For one, a financial institution such as a credit union or bank is the entity that funds your loan. No go-between is working on your behalf; you apply for the loan directly with the bank. If you qualify and are approved, they are the ones that will hand you the check. A mortgage broker, on the other hand, does NOT lend money.
Working with a financial institution like a bank or a credit union allows you to build off of existing relationships, meaning that if you take out a loan where you already bank, you may get some discounts. Having direct contact and a relationship with the lender also means that you might be able to get approved for loans that you wouldn’t typically be accepted with a direct lender. You may also come across lower interest rates this way.
What Are the Pros and Cons of a Mortgage Broker?
Like any financing option, working with a mortgage broker comes with its own set of advantages and disadvantages.
Pros of a Mortgage Broker
For some, the benefits of a mortgage broker outweigh any disadvantages. Some of the advantages of using a broker include:
- Time and Effort Savers. Tracking down lenders and finding out loan terms and interest rates can be time-consuming. If you’re busy trying to sell your current home on top of your regular life, a mortgage broker can save you some hassle by finding the deals for you. And since they are aware of your particular financial situation, they’ll already have an idea of which loans will be best for you.
- Better Access to Lenders. Some lenders only work with mortgage brokers. This means that you might have more options available to you.
- Pay Fewer Fees (Sometimes). Loans often come with all sorts of fees— application fees, origination fees, appraisal fees, and more. Sometimes mortgages brokers can work with the lender to reduce or waive the fees. Keep in mind that this isn’t always the case.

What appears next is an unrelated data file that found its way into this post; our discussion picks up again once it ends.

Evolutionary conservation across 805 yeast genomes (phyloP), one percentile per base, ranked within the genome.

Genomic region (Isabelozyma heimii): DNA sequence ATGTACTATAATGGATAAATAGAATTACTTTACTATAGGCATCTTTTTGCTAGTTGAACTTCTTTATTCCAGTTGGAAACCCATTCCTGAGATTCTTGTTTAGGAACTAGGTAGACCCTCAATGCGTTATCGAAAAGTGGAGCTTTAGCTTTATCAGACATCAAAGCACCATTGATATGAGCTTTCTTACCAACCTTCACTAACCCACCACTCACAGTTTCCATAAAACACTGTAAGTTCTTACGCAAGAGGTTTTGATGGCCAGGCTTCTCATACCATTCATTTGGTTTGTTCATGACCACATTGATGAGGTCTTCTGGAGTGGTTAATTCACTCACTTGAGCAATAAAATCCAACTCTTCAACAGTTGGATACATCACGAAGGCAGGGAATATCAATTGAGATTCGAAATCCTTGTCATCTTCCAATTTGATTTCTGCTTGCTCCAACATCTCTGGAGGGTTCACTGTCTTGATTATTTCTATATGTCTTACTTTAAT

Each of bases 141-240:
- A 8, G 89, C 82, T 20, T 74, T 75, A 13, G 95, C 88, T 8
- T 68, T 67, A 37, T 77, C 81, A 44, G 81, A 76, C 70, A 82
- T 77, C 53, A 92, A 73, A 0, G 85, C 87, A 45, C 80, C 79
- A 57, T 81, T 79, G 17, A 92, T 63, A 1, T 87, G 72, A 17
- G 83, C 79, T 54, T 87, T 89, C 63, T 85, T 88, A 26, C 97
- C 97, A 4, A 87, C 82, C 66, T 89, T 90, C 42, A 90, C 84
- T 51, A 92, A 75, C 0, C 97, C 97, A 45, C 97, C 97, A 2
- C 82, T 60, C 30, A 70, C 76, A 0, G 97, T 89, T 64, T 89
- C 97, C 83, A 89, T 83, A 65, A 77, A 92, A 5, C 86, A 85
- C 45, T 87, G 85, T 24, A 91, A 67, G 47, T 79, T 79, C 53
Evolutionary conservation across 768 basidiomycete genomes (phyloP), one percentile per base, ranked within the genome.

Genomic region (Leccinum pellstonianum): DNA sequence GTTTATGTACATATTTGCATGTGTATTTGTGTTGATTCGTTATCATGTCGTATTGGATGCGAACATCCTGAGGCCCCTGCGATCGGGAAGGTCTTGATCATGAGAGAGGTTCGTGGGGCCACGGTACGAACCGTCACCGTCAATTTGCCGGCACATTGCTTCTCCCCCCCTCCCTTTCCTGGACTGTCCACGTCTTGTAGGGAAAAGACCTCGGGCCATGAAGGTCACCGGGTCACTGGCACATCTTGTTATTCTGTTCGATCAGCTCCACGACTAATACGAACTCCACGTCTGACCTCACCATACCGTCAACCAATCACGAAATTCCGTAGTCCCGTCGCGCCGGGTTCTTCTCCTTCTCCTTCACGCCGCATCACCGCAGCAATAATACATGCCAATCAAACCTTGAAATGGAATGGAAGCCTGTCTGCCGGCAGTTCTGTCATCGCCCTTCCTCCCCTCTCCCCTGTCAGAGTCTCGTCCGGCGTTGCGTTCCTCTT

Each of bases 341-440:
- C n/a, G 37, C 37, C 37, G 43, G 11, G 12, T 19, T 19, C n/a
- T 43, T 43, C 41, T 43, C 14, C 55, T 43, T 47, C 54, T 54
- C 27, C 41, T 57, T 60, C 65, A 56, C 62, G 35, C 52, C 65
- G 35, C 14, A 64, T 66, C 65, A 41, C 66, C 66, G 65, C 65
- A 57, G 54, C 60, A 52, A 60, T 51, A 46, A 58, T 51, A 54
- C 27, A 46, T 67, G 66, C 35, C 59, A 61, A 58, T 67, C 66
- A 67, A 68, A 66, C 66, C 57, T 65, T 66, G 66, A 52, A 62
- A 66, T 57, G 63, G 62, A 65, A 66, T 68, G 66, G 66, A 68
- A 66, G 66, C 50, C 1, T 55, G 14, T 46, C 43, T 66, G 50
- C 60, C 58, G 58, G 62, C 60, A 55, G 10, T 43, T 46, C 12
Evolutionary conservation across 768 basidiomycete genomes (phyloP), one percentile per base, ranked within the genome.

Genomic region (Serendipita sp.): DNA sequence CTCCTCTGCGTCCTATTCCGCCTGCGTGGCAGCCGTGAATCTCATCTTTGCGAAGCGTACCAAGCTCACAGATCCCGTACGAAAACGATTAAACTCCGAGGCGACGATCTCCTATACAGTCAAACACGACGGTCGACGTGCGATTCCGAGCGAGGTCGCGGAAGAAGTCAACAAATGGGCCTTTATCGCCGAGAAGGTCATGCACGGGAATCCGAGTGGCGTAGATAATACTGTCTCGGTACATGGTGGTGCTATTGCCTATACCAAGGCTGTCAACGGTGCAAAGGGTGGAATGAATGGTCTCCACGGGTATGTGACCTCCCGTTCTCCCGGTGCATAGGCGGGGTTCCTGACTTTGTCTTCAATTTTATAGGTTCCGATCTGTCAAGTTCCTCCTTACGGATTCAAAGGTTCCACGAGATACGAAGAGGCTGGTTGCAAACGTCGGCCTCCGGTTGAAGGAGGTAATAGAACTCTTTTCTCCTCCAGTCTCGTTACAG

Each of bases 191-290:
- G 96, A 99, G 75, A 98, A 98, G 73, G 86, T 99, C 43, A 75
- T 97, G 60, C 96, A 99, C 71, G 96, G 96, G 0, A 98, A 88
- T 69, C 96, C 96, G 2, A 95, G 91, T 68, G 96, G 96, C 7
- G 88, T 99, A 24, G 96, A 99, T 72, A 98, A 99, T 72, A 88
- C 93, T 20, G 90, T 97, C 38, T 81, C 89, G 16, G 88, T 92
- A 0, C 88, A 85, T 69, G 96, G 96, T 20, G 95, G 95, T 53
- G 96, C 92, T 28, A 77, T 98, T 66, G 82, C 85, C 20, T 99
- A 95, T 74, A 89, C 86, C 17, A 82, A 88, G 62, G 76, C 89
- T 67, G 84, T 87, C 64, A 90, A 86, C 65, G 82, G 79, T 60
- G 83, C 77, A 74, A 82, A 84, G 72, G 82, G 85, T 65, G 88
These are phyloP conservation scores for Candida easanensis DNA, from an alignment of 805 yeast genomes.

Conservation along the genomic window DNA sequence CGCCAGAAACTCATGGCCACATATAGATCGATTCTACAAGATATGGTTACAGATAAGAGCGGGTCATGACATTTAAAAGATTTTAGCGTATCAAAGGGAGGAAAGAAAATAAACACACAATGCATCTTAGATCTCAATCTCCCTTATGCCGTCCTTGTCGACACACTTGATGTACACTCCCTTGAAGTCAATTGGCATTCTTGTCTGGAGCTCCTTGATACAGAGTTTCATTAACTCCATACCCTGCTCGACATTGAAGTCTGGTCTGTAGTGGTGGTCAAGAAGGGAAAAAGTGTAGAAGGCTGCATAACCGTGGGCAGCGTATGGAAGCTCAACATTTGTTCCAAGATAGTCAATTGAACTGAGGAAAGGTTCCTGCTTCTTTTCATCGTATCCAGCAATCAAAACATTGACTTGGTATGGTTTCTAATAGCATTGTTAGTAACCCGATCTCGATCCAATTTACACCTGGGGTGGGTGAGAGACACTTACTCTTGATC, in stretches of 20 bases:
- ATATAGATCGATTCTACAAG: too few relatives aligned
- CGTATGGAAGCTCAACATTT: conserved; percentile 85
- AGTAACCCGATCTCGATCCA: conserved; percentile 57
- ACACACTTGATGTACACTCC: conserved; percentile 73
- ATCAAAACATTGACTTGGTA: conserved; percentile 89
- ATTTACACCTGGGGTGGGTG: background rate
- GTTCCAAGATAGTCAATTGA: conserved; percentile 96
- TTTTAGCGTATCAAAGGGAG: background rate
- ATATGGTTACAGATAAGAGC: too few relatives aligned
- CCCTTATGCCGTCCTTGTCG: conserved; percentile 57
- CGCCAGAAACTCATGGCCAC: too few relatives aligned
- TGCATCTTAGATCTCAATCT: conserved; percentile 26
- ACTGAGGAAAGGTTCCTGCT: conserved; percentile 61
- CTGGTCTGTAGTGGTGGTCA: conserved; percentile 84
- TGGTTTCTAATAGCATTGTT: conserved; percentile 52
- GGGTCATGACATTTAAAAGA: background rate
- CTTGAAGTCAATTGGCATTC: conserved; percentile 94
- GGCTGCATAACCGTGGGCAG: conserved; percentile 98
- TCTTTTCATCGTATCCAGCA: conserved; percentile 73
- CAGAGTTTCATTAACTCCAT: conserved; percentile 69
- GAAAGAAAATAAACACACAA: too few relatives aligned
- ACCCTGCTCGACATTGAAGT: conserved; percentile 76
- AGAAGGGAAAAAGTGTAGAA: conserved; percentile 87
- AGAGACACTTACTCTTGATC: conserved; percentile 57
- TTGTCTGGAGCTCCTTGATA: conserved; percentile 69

Cons of a Mortgage Broker
- Lack of Access to Other Financial Services. A mortgage broker is not like a bank. If you get a mortgage through your credit union or bank, you can keep all of your financial services together under one provider.
- Brokers May Not Have Your Best Interests in Mind. A broker isn’t necessarily working for you; while they do help you find a mortgage, they also are trying to make money from the fees, which are typically proportionate to the loan amount. This isn’t the case with all mortgage brokers, but it never hurts to do a little research on both prospective brokers and mortgages.
- Some Financial Institutions Don’t Work with Brokers. While some only work with brokers, others won’t work with them at all. These institutions may be able to offer better loan terms than the options presented by your broker.
Like any financial choice, it’s always best to do your research before choosing a broker or lender. Even if you’re dealing with a local mortgage broker in Austin, Texas, you’ll want to take the time to find a professional that you can trust.